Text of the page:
Monday, November 11, 2013 - Article by: Winstonrowe - Winston Rowe & Associates -
Winston Rowe & Associates, a no advance fee national commercial real estate financing firm specializing in private capital, private equity, SBA and institutional financing.
They have prepared this article to provide advice for buying commercial real estate.
Investors seeking a purchase loan will require documentation from the seller and the buyer. When borrowers are purchasing commercial real estate, they are buying a business. Therefore all of the seller's business financial documentation is relevant and is required.
These documents should be collected prior to the execution of a purchase contract hard deposit to ensure that the business (commercial property) can support the loan you are applying for.
Beware of sellers that are reluctant to demonstrate the financial health of their business. That great deal you found may just be smoke and mirrors. Always keep in mind that business people almost never walk away from a successful business, because they are tired of making money.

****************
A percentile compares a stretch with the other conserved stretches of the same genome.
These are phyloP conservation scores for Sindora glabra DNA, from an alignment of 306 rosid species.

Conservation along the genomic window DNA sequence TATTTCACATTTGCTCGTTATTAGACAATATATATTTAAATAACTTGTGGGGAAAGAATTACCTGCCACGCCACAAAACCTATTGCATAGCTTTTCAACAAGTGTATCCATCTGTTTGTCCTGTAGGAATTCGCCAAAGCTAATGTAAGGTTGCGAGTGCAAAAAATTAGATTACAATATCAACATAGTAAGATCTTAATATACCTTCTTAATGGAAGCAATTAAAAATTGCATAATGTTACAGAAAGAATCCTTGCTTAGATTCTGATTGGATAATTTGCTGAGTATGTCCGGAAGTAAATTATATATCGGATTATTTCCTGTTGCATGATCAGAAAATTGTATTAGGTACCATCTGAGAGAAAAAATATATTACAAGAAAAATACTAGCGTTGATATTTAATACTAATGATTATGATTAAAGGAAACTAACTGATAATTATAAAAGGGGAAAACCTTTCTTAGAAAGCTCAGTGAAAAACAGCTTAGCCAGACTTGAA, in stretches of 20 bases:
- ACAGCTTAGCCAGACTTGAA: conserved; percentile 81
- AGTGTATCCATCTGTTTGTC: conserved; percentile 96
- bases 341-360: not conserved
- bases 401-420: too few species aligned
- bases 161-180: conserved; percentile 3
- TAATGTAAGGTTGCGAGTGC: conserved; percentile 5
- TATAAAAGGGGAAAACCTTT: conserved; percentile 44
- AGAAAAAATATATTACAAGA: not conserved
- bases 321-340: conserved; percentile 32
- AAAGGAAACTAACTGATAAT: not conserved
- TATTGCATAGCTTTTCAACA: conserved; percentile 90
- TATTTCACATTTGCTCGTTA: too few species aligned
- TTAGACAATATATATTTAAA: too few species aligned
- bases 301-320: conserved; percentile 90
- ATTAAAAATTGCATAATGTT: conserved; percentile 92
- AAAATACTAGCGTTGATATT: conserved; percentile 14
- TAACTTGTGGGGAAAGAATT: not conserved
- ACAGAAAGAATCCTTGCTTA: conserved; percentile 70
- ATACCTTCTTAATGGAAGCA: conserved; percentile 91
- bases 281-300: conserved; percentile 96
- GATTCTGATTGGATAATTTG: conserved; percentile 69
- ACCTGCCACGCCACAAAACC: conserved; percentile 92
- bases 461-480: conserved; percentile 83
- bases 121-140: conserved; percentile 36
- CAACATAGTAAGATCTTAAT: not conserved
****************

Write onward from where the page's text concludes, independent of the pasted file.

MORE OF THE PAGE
Commercial real estate investors purchasing distressed properties should bear in mind how commercial lenders consider actual value, the financial health of the borrower, down payment requirements and exit strategy and past business experience.
When lenders review distressed opportunistic commercial real estate purchases they generally consider the selling price as the value. Not a past appraisal or it used to be worth value. The second criteria a lender will consider are the financial health of the prospective borrower. Can they come up with the required down payment and make the monthly mortgage payments? This directly relates the exit strategy, how is the lender going to get their money.
Since purchasing distressed commercial real estate is a high risk business venture most lenders require proven business experience.
Every commercial real estate transaction requires reports which include; appraisals, environmental, certified financials, property inspection and engineering just to name a few. Reporting costs are not generally part of the loan amount, so expect to pay for these in advance to the funding of your commercial loan.
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